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Comment Re:To put it into perspective (Score 2) 237

It's a good candidate for an 'asteroid redirect' mission in any case, but the mining potential depends on what it's made of. Chances are it made of something that would be useful up there. I would bet that Deep Space Industries and Planetary Resources are interested in this rock. It would give them a chance to prove out the basic technology they'll need in the long term, and which we'll all need for planetary protection.

It's already in a pretty handy orbit, but I'd like to see them send a 'gravity tug' to coax this asteroid into a lower orbit, and try to park it at L2.

Comment Re:Why isn't Apple already buying Google? (Score 1) 100

Let me be the first to second that emotion! America needs more CEO dick fights! Just look around to see how far we've sunk as a nation, nay, as a world! You'll see people working in companies that actually produce physical "goods" instead of financial instruments. How in the world do they expect to survive?! Sure, they may have food to eat, but where are their stock options? Where are their "2 & 20" hedge-fund accounts? People these days seem to have been brainwashed into believing in this mythical beast called a "physical economy". Good grief! Don't they know we've changed all that now? Don't they know the only way to create real wealth is to leverage the shit out of everything in sight, and then foreclose on it later when the markets get a whiff of the vapors?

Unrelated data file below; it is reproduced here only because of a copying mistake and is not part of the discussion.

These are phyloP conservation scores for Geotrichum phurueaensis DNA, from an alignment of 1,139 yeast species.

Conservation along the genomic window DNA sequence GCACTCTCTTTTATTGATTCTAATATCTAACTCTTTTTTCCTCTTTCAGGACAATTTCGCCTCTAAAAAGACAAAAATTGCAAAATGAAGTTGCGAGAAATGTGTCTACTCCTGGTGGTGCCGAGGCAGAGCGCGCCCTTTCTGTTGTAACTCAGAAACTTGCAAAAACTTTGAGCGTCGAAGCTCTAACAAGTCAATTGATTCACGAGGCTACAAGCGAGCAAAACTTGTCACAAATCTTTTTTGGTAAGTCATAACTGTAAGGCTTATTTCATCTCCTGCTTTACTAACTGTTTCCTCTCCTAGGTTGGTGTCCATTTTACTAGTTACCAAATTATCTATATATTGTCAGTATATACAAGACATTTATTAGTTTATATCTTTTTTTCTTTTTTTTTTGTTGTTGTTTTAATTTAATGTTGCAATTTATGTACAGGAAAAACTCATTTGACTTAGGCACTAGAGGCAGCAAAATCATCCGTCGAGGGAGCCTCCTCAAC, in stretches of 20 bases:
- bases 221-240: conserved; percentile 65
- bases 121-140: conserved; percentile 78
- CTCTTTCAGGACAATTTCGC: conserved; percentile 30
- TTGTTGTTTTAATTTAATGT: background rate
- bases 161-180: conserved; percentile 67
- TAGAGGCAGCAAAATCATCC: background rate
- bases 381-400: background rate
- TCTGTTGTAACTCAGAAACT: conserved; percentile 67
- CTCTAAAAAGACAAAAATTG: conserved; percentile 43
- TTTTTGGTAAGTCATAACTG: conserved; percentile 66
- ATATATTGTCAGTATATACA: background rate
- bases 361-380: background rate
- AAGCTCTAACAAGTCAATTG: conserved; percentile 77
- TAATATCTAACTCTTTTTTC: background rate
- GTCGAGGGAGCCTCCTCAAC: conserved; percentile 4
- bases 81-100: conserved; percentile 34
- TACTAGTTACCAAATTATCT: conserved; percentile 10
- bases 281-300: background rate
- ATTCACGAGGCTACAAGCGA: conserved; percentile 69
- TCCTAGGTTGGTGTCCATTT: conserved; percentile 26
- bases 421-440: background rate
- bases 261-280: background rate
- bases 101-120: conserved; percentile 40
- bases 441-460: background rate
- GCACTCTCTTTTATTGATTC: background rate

Just look at these cretins, pining over the loss of 60,000 factories in the last 15 years from American soil. Can't they see that free trade agreements actually help American workers, with strong protections for environmental and workplace concerns? Are they blind to the benefits of mergers & acquisitions that consolidate markets into effective monopolies? Have they not heard that Comcast and AT&T are the most beloved corporations in America?

My heart weeps for America... once the cradle of our "service" economy, which is without doubt the best economic system ever devised by the mind of man. Can they not see that the future lies on the path of everybody delivering pizzas to each other? [sigh!] I am depressed.

Comment Re:Not two, four to Three (Score 2) 879